Monday, April 19, 2010

Leather prototypes & a revelation about space

On the back of thinking about the potential of rapid prototyping, I did some tests where I tried to replicate some of the ideas it made me think of. I wanted to stick the small leather scraps together somehow, and decided silicone would work (something I used in an undergrad project). I started by trying to just patchwork the pieces together with small overlaps. It is kind of successful, but the main problem is the loss of "leatherness". It's kind of an extreme example of the re coated leather that I was talking about in an earlier post.

I then tried layering the pieces, in the way that I imagined that the rapid prototype printer would layer up the material as it prints, albeit on a much larger scale! It really was not successful as it just affirmed the problems with using the waste as it is and trying to get pieces to relate to each other.
Out of frustration I picked up some small random leather scraps and mashed them together like a hamburger with the silicone acting as a binder. It is kind of cool and sticks together really well when dry, however there are still massive limitations to this, again the leatherness is lost. What I'm creating here also is like a composite leather - a downcycling of the resource. The other problem I see with these tests, is that it relies on the introduction of another material element, whereas my aim is to find the inherent potential in the material as it is, without relying on something that completely changes it's properties.
Alongside these tests, I made up a model with some strips of leather (scraps from cutting away waistband excess) - this was to demonstrate what I thought would be possible to model in 3D, of course on a large scale. I modelled the strips over a can, in a woven structure, and then removed the can when the silicone was dry.

I reflected on these tests about 2 weeks after making them and asked some questions...
Why does this last model collapse?
It collapses because I let it go....but the main reason is because the can is no longer there.
The can is like the body...and this is kind of how it works in 3D modelling i.e. you need to model the can too.
The negative space is AS important as the positive. It is what is not there that allows articulation and the ability to react. As well as the can not being there, it is the space between the woven structures that enables reactivity. This is the big problem with the earlier siliconed samples - there is no space, no way for the particles to "speak" and interrelate with each other. This takes me back to the John Jones leather animation - the pieces have independence but speak to each other to create a whole. Otherwise, the pieces become part of an amalgam, like this Japanese pancake where the individual ingredients are difficult to discern.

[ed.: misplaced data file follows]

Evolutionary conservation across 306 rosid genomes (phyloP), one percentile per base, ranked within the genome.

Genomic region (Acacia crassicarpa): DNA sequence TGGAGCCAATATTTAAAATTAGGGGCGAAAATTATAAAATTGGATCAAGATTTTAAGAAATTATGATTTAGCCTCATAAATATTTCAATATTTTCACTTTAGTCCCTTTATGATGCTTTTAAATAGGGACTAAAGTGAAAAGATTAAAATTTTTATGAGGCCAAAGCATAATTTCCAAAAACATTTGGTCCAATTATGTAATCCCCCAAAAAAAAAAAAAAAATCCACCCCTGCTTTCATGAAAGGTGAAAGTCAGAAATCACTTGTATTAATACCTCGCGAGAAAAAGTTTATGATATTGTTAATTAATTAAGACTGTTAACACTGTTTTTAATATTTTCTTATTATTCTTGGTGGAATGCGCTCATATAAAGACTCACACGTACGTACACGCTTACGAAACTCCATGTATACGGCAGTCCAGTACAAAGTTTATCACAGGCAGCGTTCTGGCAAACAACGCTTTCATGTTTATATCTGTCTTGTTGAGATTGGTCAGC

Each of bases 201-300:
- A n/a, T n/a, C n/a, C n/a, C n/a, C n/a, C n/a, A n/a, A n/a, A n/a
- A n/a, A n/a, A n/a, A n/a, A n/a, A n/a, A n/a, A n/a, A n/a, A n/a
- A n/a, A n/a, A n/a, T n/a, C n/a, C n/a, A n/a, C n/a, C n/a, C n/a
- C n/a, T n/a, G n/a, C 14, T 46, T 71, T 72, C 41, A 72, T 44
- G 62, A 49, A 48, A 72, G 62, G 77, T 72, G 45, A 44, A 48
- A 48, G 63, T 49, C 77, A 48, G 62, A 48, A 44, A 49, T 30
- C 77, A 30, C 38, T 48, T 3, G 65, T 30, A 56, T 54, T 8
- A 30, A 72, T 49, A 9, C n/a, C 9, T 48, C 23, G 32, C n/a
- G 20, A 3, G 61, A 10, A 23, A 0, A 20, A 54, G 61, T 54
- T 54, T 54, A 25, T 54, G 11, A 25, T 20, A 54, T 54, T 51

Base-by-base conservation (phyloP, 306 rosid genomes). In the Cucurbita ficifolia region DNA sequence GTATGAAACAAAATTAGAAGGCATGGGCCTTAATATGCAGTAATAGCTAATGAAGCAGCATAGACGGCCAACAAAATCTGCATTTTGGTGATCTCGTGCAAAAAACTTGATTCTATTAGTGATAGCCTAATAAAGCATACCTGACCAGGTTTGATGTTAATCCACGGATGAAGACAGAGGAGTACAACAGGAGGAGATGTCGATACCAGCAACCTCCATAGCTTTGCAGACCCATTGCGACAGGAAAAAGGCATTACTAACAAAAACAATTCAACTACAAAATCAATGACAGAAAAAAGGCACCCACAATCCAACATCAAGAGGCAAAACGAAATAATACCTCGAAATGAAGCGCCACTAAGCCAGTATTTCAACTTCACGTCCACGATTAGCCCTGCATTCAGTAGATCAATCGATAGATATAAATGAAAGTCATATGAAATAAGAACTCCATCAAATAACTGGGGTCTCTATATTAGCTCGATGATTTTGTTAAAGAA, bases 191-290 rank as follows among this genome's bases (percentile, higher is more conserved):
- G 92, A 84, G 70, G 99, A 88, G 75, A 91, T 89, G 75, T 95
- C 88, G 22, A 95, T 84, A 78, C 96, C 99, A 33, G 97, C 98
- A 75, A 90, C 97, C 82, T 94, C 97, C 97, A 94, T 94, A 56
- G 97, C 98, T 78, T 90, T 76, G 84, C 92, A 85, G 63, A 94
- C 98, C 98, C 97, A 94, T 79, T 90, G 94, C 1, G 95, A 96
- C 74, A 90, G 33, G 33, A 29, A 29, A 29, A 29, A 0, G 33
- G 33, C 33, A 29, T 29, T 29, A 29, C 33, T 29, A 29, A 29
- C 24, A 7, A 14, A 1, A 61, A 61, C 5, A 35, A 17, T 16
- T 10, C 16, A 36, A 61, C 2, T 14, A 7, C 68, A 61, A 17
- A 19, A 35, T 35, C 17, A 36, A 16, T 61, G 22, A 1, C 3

Rapid prototyping potentials

On the 30/03/10 I did the laser training on Level 11 with Andrew Thompson. Andrew locked the machine but left his keys downstairs, so we were lucky that he brought some rapid prototypes back with him when he went to go and get the keys. I was blown away by them - my first thoughts when seeing the white powdery ones was how it was made up of particles glued together, and the similarities with the small pieces of the leather waste I'm working with. I'm struggling with how I can organise the leather pieces because there is a complete lack of control - from the shape of the leather being cut from, the flaws in the leather that I cut and around, and what is being cut from the leather. I was thinking about leather particles blowing into a shape to make up a 3D form...and it reminded me of the animations produced by artist John Jones:

This shows the sum of many parts - which together show uniformity, but singularly, are individual, unique and surrounded by space...more on this later!

The printed polymer rapid prototypes were even more amazing and what struck me the most is the potential of being able to model negative space - which becomes the filler material when the model is printed. I saw the bicycle chain prototype, and it's articulation is what amazed me - especially coming after my own experiments with tessellations/articulations in textile forms. I realised the possibility of prototyping textiles, as most woven and knitted structures depend on space between yarns/threads which forms the tension of the cloth, and therefore can be modeled in the 3D environment.

Informative marks n scars

Back to looking at the potential of the waste. Some of the leather is rejected because of it's flaws - marks and holes which actually show the history of the animal from which the skin came. When I filmed myself marking and cutting a side of leather for L&D, it had a brand mark which I cut around with the letters "OA"